Your success at university will be determined by the mental attitude that you bring with you. Staying positive, focussed and self-motivated will be essential skills you need to learn. Making this a conscious process will put you in far better position towards being successful. There are some very easy and clear steps that you can take now to help you on your way.
When you change from school to University there is a massive shift in so many aspects of your life. You are on the road to becoming independent and will have so many choices ahead of you in all aspects of your life.
At home you have to live by other people’s rules; the rules of your parents, the rules of your family, the rules of your school, the rules of your culture or place of worship. These rules have shaped who you are today so far, but now you are starting a phase in your life when you decide what you want to do and when you want to do it.
In every aspect of your new life you will have choices. You can now choose when you want to get up, what you should eat for breakfast, what you should wear. You can choose whether or not you attend classes, whether you exercise or do your homework or put in extra time to study.
Now at first this may seem brilliant, as you don't have to tidy your bedroom when your mum is nagging you or you don't have to go and visit family friends that you don't want to. Living away from home can be liberating, but with choice comes responsibility. You will have more independence, but it is very easy to get distracted and side-tracked from your purpose of being at university.
You can also choose who you want to be friends with, and this is such an important decision as they will have a big influence on how you will spend your next few years at university.
At home you tend to mix in the same social circles and it's quite a narrow field but if you go to University they'll be people from all over the country or maybe even all over the world and it's a fantastic opportunity for you to broaden your horizons and grow as an individual. You will meet people from all different walks of life that you would never have had the chance to come into contact with previously.
If you have come from a home where your mum has always done your washing and cooked all your meals and has been your personal taxi service and picked you up and dropped you off from all your school and social activities you may assume that everybody has lived like that.
Some people may have had to cook their own meals from an early age, others may have divorced parents and they have to split their time between two homes. Some people may have to have a job to pay for their education, others may have had to care for a sick relative. Everyone’s experience and outlook on life and their values will be very different. One of the many wonderful things about University is meeting lots of people and expanding your horizons and your outlook on life.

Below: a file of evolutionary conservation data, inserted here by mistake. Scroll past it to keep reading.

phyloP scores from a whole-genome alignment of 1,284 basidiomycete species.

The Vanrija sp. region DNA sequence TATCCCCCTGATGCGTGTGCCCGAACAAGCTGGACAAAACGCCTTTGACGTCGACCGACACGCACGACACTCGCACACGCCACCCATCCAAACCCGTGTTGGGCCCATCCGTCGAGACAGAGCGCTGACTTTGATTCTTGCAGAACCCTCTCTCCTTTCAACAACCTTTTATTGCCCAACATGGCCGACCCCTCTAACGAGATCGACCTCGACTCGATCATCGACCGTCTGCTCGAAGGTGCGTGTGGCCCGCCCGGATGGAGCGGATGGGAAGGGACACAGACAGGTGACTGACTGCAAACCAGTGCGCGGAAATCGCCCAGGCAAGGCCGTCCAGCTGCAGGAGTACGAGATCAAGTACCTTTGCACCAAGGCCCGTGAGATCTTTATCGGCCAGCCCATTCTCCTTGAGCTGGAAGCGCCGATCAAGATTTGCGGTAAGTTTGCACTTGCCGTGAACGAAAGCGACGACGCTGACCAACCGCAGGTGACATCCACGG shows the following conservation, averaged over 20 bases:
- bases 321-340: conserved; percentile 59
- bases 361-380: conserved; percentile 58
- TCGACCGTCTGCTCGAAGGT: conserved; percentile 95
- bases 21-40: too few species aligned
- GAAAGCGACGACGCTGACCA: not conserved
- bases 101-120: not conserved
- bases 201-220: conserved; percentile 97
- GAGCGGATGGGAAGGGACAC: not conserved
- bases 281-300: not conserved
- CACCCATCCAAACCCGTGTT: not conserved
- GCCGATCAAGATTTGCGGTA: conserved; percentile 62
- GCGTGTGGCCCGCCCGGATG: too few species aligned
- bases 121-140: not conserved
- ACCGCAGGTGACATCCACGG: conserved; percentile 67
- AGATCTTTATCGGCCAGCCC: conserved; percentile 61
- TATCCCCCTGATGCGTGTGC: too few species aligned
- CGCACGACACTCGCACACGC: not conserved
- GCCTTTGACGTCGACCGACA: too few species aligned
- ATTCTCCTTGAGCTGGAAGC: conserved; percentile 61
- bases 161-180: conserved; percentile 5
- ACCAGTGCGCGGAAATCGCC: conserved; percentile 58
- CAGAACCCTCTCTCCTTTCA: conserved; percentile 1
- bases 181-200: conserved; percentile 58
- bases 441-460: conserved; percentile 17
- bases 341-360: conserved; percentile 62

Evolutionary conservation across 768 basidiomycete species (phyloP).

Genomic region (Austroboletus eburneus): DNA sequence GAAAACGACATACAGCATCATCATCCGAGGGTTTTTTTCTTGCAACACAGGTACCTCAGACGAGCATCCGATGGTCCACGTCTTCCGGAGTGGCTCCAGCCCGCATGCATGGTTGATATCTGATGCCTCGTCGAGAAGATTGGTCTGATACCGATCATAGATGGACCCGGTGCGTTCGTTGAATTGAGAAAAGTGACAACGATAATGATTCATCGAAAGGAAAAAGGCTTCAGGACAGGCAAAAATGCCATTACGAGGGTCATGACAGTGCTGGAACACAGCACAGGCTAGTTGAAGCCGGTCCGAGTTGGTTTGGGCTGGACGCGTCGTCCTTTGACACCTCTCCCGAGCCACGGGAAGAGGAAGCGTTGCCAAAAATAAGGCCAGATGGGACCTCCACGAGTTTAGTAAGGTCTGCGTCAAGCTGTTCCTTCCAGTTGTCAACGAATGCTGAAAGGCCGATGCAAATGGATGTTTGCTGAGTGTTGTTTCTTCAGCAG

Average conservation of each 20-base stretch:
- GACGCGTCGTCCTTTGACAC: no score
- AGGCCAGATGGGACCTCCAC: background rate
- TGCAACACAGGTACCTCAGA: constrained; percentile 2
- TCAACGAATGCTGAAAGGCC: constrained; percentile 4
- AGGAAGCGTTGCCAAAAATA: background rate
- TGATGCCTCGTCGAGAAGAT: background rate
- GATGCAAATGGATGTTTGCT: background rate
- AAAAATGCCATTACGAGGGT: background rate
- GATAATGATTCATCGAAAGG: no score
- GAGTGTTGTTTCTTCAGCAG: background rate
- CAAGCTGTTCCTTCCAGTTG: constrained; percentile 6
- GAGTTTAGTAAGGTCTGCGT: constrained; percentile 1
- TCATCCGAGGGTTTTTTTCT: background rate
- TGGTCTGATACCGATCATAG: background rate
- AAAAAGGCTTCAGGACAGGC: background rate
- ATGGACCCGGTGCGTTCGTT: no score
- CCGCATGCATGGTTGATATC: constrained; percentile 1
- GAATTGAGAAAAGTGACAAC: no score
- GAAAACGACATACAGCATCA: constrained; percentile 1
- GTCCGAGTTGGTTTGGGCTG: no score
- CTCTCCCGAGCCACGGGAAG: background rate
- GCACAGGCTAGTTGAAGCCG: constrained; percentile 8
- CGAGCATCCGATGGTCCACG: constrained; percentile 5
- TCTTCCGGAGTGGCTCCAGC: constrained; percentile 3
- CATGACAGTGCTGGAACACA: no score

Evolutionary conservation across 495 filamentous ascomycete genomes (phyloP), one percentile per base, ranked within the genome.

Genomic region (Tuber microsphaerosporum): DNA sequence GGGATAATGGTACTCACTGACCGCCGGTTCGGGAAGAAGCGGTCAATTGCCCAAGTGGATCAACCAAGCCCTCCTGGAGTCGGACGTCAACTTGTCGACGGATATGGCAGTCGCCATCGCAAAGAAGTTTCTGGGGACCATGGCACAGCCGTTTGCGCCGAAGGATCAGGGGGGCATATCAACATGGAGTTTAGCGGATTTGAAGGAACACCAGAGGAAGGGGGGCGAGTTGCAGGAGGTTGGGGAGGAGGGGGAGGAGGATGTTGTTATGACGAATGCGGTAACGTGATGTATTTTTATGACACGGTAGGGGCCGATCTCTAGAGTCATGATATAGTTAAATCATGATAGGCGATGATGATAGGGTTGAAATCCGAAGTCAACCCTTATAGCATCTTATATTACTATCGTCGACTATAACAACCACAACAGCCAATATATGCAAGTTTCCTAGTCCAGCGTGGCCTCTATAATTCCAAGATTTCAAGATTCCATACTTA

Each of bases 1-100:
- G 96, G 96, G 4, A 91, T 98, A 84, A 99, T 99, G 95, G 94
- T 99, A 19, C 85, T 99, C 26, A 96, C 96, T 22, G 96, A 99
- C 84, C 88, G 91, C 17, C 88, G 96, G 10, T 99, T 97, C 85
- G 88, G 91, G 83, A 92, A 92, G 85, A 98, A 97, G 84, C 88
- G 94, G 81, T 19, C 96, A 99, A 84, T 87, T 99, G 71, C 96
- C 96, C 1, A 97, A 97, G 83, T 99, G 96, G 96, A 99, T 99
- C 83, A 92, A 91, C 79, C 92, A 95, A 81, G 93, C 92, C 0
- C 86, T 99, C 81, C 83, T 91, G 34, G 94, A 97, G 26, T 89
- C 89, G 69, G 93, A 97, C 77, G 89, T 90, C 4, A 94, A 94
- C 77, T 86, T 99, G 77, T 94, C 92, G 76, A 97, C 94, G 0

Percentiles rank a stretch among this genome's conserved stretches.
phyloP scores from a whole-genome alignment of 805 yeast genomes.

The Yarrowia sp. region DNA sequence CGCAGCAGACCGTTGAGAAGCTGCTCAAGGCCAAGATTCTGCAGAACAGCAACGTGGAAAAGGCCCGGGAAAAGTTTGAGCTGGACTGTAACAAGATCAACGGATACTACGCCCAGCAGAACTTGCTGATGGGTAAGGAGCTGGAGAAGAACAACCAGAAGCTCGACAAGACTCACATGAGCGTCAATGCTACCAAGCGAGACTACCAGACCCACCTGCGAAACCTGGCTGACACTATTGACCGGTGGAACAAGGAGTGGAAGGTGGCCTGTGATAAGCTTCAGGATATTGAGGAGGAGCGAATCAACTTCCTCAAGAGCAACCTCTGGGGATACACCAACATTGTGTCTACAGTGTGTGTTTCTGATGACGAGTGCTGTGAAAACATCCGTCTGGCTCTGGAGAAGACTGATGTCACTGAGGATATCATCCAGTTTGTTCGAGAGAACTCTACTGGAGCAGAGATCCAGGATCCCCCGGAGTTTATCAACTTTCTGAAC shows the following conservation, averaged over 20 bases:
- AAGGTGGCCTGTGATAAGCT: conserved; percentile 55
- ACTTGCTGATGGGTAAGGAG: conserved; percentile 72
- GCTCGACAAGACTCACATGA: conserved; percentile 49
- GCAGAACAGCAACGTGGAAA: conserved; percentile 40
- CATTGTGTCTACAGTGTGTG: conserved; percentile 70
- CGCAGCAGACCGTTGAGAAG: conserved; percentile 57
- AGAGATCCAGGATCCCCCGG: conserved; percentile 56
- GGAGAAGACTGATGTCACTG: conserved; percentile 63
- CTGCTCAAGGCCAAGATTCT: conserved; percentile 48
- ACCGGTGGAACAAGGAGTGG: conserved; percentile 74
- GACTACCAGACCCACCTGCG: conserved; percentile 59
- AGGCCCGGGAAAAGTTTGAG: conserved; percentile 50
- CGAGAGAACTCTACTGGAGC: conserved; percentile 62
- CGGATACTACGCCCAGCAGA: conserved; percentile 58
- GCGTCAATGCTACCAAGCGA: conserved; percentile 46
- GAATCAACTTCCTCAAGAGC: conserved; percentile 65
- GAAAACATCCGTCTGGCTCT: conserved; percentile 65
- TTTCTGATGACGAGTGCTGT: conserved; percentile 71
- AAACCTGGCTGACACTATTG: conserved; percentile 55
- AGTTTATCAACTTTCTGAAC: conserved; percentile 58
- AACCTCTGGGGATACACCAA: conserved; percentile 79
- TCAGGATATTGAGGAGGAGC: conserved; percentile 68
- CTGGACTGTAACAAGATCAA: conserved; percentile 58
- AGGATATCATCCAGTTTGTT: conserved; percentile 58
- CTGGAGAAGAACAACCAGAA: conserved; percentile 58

Before you start your university journey, it is useful to stop and consider what you stand for.
Think about the values that you feel are important. For example, you may think it is important to be kind and to be generous. You may think it's important to be ambitious or to be determined. It might be important for you to help other people, it might be important for you to make a lot of money.
You may think that every one should be treated equally. If you do believe that everyone should be treated equally, then you may feel that everyone thinks the same way. But not everyone does otherwise the ‘isms’ in the world would not exist, such as racism, sexism or bigotism.
Next think about the actual activities you like doing. For example you may think it’s important to get up at 6:00 o'clock in the morning and exercise. You may think it's important to make your bed every day. You may think it’s important to study every day or you might think it's important to have a hobby outside of your studies, you may think it's important to pray daily.
It does not matter what it is just have a think about what your true beliefs are – just write them down – a free-flow stream of consciousness, don’t overthink it, just write it down.
Think of it like writing your manifesto. If you wanted to send a message out to the world about who you are and what your values are and what you represent, what would you say? You can think of this as your ‘Declaration of Independence’ as you leave home.
Look at your list when you have completed and go through item and really think hard about whether it is something that you believe in, or is it a value that you have been told to believe in and you have just accepted it. It does not matter, you do not have to cross anything off, but it is your first step in understanding who you are.
This list will be different for each and every one of you. It is easy to assume that other people in the world will see the world exactly as you do but this is so not the case.
This list is not set in stone. As you go through the next few years some things will probably change, but having an anchor point at this time in your life will be so powerful on your journey to becoming truly independent.
There will be times when University gets tough and when you feel overwhelmed. There will be times when you are stressed and finding it difficult to study. There will be times when you miss home and when you feel lonely. There will be times when you miss your friends and there may be times when you feel it is difficult to make new friends.
Your manifesto will keep you focussed and grounded. This list will help you stay positive. Go back to this list and remember who you are, remember what you stand for. Remember and keep within you the spirit that has got you here so far.
This list is the true essence of you. It is light that you want to shine out to the world to let them know that you have arrived as your own independent person. You are going to be amazing.